Robinson’s visionary leadership was crucial to adoption of the Rome Statute in 1998 and establishment of the ICC four years later.
Said William R. Pace, convenor of the Coalition for the ICC:
“It is a fact that without A.N.R. Robinson the international legal order would not be as advanced in the fight against impunity. Without the initiatives of A.N.R. Robinson, I do not believe there would be a Rome Statute and an ICC. While his passing is a sad moment for those who knew him and the wider world, we can reflect on a life that has set in motion an unprecedented global movement to eradicate the war crimes, crimes against humanity and genocide that have scourged humanity for generations.
As a private citizen, a lawyer, a parliamentarian, prime minister and president, A.N.R. Robinson’s life’s work is also a shining example of the great impact and moral leadership that resolved individuals, and smaller nations, can have in shaping the future of the world. He was a great friend of civil society and intimately understood the importance of working together to achieve change. We now look for the next generation of leaders to follow in his footsteps by continuing to build much-needed support for the Rome Statute system.”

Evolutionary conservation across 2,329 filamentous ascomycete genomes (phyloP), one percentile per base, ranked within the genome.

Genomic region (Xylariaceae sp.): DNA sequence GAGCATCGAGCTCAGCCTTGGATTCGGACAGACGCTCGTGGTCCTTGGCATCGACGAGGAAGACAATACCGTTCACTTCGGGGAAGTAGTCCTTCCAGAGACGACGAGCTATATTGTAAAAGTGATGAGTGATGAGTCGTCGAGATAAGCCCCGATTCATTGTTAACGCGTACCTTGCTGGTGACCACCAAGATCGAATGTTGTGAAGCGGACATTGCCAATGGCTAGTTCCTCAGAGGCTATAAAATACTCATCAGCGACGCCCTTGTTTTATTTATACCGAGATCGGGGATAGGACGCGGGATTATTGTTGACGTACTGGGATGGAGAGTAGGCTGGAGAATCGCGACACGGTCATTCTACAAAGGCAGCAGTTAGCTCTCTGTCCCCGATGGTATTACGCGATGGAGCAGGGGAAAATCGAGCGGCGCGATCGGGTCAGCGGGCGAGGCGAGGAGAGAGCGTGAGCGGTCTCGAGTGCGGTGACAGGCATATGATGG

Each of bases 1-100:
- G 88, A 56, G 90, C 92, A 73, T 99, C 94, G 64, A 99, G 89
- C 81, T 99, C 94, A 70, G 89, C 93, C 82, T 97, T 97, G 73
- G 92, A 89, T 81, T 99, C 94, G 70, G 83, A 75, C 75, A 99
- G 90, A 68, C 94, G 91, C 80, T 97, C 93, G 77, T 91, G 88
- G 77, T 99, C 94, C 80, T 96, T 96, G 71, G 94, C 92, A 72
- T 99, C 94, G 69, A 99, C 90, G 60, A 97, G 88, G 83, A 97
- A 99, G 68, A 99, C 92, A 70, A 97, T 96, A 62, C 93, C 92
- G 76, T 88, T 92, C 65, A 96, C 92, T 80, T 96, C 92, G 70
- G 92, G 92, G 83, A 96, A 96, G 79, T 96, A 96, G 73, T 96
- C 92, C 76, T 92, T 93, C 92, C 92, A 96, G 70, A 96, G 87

In 1989, Trinidad and Tobago, with Robinson as prime minister, submitted to the 44th United Nations General Assembly a new agenda item for consideration of the establishment of an international criminal court.
By the end of that year, and with the support of a number of other countries including all Caribbean Community states, a motion was piloted through the UN system which resulted in the adoption of a resolution by consensus calling for the creation of the court.
From 1972-87, Robinson was the director of an NGO called Foundation for the Establishment of the International Criminal Court.
In 2006 he was elected to the Board of Directors of the Trust Fund for Victims, which offers reparations for victims of crimes before the ICC.